As the World Health Organization (WHO) prepares to select its new director general, public health, food, and science experts are urging the new leader to take action on the issue of factory farms and global threats they pose.
In an op-ed published Sunday at the New York Times, Scott Weathers, Sophie Hermanns, and Mark Bittman reference comments last year by the outgoing director general, Margaret Chan. She referred to "three slow-motion disasters: a changing climate, the failure of more and more mainstay antimicrobials, and the rise of chronic noncommunicable diseases as the leading killers worldwide." If left unchecked, they "will eventually reach a tipping point where the harm done is irreversible," she said.
"Factory farming," which has driven an increase in meat production and consumption, "connects the dots" between the three disasters, write Weathers, a graduate student in public health at Harvard, Hermanns, a graduate student at Cambridge and visiting fellow at Harvard, and Bittman, who is on the faculty of the Mailman School of Public Health at Columbia.
The trio cites the links between chronic diseases and meat-heavy diets, the increased human exposure to antibiotics—thereby contributing to scourge of antimicrobial resistance—as a result of their rampant use in industrial farming, and the climate impacts from factory farms as a result of their greenhouse gas emissions.
They also point to an open letter released Monday and signed by over 200 health and science experts (including Weathers, Hermanns, and Bittman). Echoing the op-ed, it calls on the organization's new head "to publicly acknowledge the harm that industrial animal farming inflicts on global health" as well as "limit the expansion of industrial animal farming and encourage dietary recommendations that reduce meat consumption."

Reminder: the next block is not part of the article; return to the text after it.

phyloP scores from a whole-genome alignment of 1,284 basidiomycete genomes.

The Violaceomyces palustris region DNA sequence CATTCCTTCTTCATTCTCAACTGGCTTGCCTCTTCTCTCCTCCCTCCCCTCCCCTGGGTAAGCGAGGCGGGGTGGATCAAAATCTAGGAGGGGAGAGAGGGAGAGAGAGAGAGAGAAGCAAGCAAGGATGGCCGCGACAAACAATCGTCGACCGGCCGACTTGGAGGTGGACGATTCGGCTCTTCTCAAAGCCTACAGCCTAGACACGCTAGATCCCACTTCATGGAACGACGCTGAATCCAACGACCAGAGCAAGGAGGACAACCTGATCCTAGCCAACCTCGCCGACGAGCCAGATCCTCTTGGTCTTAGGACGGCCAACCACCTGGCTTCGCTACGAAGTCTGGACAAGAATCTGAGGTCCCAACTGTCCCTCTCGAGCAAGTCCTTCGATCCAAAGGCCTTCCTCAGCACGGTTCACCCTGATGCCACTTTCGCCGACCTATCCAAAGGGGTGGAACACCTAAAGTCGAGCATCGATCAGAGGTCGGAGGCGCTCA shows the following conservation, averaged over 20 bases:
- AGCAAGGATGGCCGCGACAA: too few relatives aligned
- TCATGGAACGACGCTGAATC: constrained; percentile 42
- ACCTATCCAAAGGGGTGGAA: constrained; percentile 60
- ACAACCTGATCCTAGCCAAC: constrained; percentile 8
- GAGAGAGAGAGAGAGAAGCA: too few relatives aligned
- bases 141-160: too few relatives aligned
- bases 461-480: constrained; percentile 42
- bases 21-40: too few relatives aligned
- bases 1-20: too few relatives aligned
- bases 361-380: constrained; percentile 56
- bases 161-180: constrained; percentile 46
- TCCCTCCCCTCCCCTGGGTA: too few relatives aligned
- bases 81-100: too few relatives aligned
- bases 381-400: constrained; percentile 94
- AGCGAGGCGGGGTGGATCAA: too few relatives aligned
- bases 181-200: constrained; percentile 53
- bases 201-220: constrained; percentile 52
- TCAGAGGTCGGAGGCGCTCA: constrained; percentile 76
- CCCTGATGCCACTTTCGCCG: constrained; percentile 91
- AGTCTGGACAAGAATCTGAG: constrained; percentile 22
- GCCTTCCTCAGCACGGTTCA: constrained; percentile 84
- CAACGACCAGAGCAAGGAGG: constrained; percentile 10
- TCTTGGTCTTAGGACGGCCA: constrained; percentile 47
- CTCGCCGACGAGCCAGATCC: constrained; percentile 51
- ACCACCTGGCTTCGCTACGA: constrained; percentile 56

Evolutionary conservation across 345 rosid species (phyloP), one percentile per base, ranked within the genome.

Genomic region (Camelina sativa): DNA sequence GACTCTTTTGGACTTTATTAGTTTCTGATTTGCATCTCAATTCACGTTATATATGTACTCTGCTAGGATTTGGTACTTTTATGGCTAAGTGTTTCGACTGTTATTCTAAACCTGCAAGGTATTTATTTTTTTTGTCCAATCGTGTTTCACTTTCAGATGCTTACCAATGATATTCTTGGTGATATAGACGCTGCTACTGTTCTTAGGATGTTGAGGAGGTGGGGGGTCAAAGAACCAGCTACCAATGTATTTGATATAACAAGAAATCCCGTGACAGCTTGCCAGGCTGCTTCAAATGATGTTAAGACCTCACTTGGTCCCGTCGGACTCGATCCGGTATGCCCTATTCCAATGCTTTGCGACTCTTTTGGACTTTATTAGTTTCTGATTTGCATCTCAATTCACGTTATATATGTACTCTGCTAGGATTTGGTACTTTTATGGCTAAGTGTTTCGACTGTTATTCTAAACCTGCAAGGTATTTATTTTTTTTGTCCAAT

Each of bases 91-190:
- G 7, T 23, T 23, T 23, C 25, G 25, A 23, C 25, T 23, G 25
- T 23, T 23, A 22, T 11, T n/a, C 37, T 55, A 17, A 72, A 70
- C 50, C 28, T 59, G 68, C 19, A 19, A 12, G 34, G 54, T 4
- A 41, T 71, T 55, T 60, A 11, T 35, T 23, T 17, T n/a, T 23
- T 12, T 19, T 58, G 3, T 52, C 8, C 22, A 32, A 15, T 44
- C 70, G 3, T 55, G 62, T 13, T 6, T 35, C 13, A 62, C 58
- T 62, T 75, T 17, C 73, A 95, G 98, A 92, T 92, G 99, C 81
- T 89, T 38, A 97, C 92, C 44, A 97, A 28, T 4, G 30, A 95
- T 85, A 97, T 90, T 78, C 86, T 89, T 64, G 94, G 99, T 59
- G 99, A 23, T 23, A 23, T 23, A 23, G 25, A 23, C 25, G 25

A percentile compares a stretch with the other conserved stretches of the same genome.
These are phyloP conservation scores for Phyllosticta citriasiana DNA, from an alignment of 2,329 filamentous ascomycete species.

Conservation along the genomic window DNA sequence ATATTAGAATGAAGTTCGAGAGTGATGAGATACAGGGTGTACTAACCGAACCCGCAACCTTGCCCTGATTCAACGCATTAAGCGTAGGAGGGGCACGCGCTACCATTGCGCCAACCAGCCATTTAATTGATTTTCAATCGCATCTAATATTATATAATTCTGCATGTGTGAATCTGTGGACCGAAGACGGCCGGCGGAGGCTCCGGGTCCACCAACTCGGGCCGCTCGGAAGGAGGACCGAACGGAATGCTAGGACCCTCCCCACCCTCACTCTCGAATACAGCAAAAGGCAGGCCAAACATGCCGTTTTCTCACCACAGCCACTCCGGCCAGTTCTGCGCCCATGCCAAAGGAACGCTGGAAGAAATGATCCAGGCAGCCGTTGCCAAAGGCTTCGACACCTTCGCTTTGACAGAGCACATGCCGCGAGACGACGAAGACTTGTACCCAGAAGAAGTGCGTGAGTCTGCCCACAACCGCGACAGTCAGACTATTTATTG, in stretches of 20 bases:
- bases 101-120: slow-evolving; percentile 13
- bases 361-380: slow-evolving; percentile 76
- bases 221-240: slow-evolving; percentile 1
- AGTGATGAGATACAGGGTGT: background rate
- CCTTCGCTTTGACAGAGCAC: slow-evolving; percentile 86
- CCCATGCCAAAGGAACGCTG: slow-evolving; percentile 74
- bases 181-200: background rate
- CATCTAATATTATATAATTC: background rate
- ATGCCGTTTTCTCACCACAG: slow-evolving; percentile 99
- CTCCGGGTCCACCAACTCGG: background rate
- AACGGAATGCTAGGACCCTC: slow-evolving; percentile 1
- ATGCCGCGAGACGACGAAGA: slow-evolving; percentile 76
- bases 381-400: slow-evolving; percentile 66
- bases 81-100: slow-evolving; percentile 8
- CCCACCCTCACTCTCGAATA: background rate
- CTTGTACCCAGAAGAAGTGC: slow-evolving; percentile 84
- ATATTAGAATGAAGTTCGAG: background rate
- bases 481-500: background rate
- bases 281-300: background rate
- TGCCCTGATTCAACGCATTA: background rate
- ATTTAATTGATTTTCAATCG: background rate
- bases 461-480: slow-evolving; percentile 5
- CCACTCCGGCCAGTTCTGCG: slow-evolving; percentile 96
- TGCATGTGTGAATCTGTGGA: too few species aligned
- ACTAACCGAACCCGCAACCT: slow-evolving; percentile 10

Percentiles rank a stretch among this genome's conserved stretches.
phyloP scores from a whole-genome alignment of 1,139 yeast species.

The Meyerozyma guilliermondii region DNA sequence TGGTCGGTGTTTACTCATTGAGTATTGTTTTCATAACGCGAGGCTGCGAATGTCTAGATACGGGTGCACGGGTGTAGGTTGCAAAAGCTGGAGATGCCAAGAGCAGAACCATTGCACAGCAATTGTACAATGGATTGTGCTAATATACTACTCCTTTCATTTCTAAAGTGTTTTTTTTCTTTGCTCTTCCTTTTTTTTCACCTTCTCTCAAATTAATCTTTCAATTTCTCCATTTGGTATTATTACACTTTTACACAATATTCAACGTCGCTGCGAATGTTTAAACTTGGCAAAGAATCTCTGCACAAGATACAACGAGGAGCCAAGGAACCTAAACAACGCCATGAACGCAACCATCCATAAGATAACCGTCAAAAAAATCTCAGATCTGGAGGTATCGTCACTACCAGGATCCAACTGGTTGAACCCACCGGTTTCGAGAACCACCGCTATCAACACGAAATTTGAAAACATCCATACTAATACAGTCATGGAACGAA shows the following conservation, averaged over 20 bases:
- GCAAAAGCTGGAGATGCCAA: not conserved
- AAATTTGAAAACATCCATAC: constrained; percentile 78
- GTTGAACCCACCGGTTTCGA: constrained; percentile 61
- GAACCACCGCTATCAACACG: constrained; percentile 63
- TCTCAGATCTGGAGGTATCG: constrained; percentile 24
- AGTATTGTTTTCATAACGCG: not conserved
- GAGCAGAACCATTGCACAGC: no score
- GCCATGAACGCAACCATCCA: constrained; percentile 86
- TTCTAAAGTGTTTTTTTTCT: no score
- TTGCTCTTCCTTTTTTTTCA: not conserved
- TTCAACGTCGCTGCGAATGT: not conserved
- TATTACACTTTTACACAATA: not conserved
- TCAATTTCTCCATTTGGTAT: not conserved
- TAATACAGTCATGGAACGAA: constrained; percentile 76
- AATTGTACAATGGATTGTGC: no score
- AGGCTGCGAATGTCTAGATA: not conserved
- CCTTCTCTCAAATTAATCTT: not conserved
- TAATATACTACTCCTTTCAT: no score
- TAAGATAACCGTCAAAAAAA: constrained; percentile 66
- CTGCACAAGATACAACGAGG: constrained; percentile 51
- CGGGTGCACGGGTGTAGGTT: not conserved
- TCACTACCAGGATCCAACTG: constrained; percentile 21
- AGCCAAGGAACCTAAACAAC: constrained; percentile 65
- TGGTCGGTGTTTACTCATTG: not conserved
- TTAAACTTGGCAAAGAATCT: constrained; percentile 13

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The harms caused by large-scale, industrial animal farming are global in nature and felt beyond those who consume meat, dairy, and eggs. Climate change does not recognize borders and neither do drug-resistant infectious diseases. Although they contribute least to the global burden of animal farming, the world's poorest countries are also the most vulnerable to rising water levels, natural disasters caused by climate change, food insecurity, and infectious diseases. Finding solutions to problems posed by industrial animal farms and shifting us toward more healthful agriculture will therefore require the global leadership of WHO.
Just as the WHO has bravely confronted companies that harm human health by peddling tobacco and sugar-sweetened beverages, it must not waver in advocating for the regulation of industrial animal farming.
Among the specific policy recommendations the letter lays out for the new director general are to:
- Discourage member states from subsidizing factory farming and its inputs, which can cause significant harm to the public.
- Work closely with ministers of health and agriculture to formulate policies that advocate for a greater proportion of plant-based foods in the diets of member states.
- Work with all relevant ministries, including those outside of health, to reduce the size and number of factory farms to better balance dietary need and ecological capacity.
The WHO's governing body will choose between three final candidates on Tuesday.